Lustraphone VR53 upgrade

It has been a long time since my last blog post!

This is mainly because the launch of Extinct Audio took up much more of my time and energy than I had ever imagined. But I have missed this blog and will be posting a bit more often in the coming weeks and months. Thanks for your support.

Lustraphone VR53 ribbon microphone

This week I have been working on a few Lustraphone VR53 ribbon microphones. I have never been very enthusiastic about these mics because generally they have a weak output and can sound dark and flabby. Replacing the ribbons and transformers will get the mic so far, but they never quite get up to the performance of other British ribbon mics like the Reslos and Grampians. Which is a shame because they have a unique vintage design and look as though they should be good!

Part of the problem is the magnetic circuit. The two horseshoe magnets provide the field which is conducted (rather inefficiently) around a steel structure to the ribbon. This gives a field around 1500 to 2000 gauss. (For comparison, the field in a healthy Reslo would typically be around 4000 gauss.)

Milling the pole pieces to make room for new magnets.

The steel pole structure is the limiting factor here and so swapping the horseshoe magnets gives only marginal improvements. For this upgrade I made a decision to mill out the pole pieces and fit some strong magnets right next to the ribbon.

The difference is impressive, bringing the field across the ribbon to 6000 gauss, which should provide about +9 to +12dB increase  in output voltage. With a new ribbon fitted. the output and signal to noise were improved overall by 20dB. Now it can give the other microphones a good run for their money.

Before and after… new magnets and ribbons.

As an aside, the stock 200 ohm transformer in this example is actually pretty good and don’t need to be replaced. The 30 ohm and high impedance models are not very well suited to a modern studio and in those cases it is worth swapping them out for a more sensible tranny.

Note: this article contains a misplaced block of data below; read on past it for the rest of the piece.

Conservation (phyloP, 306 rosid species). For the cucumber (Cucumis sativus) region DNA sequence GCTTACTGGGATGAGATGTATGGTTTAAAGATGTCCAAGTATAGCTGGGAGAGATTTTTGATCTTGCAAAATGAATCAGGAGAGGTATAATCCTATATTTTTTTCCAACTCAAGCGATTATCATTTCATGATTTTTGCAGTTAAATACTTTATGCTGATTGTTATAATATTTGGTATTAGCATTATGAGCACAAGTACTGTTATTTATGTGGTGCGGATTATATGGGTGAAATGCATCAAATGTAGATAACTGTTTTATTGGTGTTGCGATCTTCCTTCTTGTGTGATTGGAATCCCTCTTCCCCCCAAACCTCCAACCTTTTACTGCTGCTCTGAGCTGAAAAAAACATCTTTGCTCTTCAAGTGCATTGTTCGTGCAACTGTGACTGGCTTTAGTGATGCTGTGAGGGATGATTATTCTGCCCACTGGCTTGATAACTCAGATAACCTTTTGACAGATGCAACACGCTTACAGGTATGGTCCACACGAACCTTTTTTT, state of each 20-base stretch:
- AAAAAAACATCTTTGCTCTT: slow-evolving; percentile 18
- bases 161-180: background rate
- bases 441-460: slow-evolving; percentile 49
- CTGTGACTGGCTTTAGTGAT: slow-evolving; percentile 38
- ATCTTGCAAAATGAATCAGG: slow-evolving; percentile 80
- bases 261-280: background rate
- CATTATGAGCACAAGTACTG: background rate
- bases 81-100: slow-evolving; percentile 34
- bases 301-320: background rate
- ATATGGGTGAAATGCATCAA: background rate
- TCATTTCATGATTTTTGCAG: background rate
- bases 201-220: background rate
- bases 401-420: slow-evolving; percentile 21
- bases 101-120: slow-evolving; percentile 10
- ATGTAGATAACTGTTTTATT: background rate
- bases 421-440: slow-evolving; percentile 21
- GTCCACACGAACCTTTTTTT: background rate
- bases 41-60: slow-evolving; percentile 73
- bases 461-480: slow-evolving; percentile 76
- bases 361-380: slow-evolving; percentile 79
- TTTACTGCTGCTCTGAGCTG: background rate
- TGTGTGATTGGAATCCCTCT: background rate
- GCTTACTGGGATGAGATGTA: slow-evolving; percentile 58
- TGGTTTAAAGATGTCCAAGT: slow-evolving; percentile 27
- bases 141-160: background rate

You can read my earlier post about the Lustraphone VR53 microphones here.

The Dead Zone….

Here is some amusing copy from the box of a Grundig GRM1, a.k.a.  Lustraphone VR53. Above the nice diagram of the the figure 8 pattern, it proudly states “There is virtually no sensitivity at right angles to the microphone front, and this we call the “Dead Zone”. Now we know what to call it!

The Xaudia blog has also been a bit of a dead zone in recent weeks, due to lots of repair work coming in. Things are getting back under control, so more microphone related posts and info will be coming soon!

MOTM – Lustraphone VR53 (a.k.a. Grundig) ribbon mic.

November’s microphone of the month is a British long-format ribbon that was sold under the names “Lustraphone” and ‘Grundig”.

A Lustraphone-badged ribbon microphone in glorious brushed stainless steel finish

This mic was available in at least three different impedances, and I have come across 30, 200, and high impedance models. Unfortunately the badge often falls off so you don’t always know what you are getting! Most of the models I have seen are finished in a bronze hammerite colour, although there is a deluxe low impedance model which has a gorgeous brushed stainless steel finish. Despite the different badges and finishes, the mics are exactly the same on the inside (transformer aside).

Lustraphone ribbon microphones on the bench

One of the ribbon clamps sits on a spring-tensioned screw thread, which allows fine adjustment of the ribbon tension. This makes tuning the ribbon very straight-forward, and allows the owner a little bit of grace if the ribbon becomes a little stretched over time. This feature should probably be mandatory on all ribbonmics!

Grundig badged lustraphone mic, opened up for service

The magnetic field is supplied by a pair of horseshoe magnets (which unfortunately sometimes age with time, losing their strength). Connection to the rest of the world is made by a balanced three-pin paxolin plug, which are hard to come by now. The middle pin is ground, with the audio on the outer two pins.

Rear connector and original plug.

Fortunately, a male XLR connector can be modified to fit by slicing off part of the barrel.

XLR connector modified to fit the mic.

The long ribbon and motor design gives these mics a full bottom end and a pronounced proximity effect. Here are the frequency plots for three of these mics that we have serviced recently:

Lustraphone ribbon mic frequency plots.

(Thanks to Mark Stevens for additional information).

Update 23/1/12. These microphones were also sold under the brand Pamphonic. One appeared recently on ebay:

Update 29/2/12. And here is one with a Mimco badge!